Wednesday, June 17, 2009


Woodblock printing in Japan, (moku hanga) is a technique that was used very widely for printing books. It was also used in China for centuries to print books, long before the advent of movable type. The technique is essentially the same as that which is called woodcut in Western printmaking.

By the eleventh century, Buddhist temples in Japan were producing their own printed books of sutras, mandalas, and other Buddhist texts and images. For centuries, printing was restricted only to the Buddhist sphere, as it was too expensive for mass production, and did not have a receptive, literate public to which such things might be marketed.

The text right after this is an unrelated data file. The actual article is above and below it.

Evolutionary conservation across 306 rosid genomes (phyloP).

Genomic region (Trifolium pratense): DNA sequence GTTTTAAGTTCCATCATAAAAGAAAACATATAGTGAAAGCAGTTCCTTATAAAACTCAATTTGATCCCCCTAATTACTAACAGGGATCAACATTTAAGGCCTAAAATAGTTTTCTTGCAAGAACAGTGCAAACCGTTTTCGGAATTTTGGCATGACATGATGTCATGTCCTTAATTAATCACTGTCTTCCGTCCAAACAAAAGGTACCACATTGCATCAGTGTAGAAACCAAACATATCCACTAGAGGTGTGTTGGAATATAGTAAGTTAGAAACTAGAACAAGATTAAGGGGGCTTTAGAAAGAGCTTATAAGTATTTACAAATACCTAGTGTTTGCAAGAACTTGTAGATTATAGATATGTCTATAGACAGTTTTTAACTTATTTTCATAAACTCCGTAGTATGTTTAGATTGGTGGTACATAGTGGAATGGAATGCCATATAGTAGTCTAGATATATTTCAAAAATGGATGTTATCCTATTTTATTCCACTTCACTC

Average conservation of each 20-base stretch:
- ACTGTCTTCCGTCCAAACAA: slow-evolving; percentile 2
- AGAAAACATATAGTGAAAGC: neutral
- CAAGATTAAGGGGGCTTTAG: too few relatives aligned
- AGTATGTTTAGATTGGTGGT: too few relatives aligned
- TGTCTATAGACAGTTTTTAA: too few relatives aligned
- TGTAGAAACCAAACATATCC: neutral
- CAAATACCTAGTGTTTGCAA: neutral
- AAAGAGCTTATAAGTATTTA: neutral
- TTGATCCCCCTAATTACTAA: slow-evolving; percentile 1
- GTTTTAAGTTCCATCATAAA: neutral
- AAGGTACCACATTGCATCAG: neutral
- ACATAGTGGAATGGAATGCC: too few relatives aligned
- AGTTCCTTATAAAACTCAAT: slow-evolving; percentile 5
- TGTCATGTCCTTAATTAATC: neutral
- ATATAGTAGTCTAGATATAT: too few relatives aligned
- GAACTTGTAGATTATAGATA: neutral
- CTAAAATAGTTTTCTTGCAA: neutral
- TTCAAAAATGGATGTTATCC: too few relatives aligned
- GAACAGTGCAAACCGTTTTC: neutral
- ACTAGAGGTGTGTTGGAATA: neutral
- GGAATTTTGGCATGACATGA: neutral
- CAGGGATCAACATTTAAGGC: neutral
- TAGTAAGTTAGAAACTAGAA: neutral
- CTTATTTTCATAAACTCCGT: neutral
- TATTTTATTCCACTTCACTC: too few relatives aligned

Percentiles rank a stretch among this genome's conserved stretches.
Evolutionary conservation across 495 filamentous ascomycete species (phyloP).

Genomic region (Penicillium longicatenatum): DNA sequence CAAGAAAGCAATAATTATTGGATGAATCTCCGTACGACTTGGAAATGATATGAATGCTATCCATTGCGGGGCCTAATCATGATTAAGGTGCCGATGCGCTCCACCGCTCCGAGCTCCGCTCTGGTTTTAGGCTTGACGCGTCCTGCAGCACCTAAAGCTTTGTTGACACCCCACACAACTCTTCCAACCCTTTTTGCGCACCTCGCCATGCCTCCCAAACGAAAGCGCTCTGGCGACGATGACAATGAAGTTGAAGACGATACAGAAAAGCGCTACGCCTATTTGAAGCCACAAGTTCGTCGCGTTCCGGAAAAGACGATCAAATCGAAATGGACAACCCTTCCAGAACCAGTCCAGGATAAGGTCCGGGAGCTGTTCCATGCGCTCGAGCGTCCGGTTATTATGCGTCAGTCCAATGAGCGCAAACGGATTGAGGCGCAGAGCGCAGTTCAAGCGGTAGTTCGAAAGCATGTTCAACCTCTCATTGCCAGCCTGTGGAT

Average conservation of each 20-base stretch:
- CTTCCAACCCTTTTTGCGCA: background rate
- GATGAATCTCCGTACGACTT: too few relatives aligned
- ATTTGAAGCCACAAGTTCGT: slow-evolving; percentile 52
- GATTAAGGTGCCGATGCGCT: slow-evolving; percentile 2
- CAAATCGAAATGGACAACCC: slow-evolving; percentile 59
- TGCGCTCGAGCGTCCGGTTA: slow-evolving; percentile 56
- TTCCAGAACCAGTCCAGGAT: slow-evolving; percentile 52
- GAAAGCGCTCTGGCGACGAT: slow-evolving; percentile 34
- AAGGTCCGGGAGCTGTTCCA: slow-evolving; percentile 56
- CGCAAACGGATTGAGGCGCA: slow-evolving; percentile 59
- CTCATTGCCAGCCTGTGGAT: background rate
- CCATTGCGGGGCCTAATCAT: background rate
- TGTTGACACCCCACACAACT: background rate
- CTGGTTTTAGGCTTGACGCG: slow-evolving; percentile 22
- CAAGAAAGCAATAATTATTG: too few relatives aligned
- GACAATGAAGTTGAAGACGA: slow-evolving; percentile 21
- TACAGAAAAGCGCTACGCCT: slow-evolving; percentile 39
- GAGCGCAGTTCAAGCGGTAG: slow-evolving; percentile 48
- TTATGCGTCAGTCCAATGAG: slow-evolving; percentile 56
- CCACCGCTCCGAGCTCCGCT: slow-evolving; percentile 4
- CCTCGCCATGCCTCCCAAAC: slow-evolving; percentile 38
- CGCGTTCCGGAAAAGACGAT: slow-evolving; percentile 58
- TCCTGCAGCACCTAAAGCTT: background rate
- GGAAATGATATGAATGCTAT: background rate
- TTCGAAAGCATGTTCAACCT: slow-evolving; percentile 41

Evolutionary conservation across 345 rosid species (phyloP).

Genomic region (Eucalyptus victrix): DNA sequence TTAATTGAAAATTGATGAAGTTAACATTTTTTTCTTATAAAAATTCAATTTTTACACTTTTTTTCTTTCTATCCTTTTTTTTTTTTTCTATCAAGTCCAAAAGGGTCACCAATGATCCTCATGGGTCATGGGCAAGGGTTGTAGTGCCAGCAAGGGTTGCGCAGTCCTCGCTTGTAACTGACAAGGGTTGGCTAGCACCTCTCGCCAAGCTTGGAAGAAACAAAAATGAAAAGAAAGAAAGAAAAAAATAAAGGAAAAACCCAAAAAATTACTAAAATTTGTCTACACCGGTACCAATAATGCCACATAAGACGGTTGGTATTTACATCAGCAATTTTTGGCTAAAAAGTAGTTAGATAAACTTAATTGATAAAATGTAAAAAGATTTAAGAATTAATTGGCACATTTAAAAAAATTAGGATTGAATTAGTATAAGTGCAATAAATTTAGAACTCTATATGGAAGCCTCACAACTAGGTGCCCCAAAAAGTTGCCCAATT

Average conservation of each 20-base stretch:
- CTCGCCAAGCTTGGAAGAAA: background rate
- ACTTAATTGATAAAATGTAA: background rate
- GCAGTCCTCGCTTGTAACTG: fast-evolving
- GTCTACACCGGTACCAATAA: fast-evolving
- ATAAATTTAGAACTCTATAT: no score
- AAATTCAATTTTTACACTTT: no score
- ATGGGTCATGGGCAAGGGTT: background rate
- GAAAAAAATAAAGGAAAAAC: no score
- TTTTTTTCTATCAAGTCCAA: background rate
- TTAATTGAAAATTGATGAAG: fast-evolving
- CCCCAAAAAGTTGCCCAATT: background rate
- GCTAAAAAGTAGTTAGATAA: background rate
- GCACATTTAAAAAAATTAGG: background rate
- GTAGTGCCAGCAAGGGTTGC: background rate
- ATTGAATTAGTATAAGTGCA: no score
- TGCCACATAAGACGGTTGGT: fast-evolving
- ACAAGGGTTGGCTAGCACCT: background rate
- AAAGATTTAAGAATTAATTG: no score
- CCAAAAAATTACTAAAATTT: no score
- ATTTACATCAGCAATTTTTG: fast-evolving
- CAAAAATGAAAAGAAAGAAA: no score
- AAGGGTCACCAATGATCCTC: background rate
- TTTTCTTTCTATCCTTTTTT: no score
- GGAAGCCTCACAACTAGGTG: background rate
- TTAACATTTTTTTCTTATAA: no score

It was not until 1590 that the first secular work would be printed in Japan. This was the Setsuyōo-shūu, a two-volume Chinese-Japanese dictionary.

The medium quickly gained popularity among artists, and was used to produce small, cheap, art prints as well as books.
The technology, though more tedious and expensive than later methods, was far less so than the traditional method of writing out each copy of a book by hand; thus, Japan began to see something of literary mass production.
The text or image would first be drawn onto Washi (Japanese paper), and then glued onto a plank of wood, usually cherry. Wood would then be cut away, based on the outlines given by the drawing. A small wooden hard object called a baren would be used to press or burnish the paper against the inked woodblock, thus applying the ink onto the paper.
Excerpts from Wikipedia

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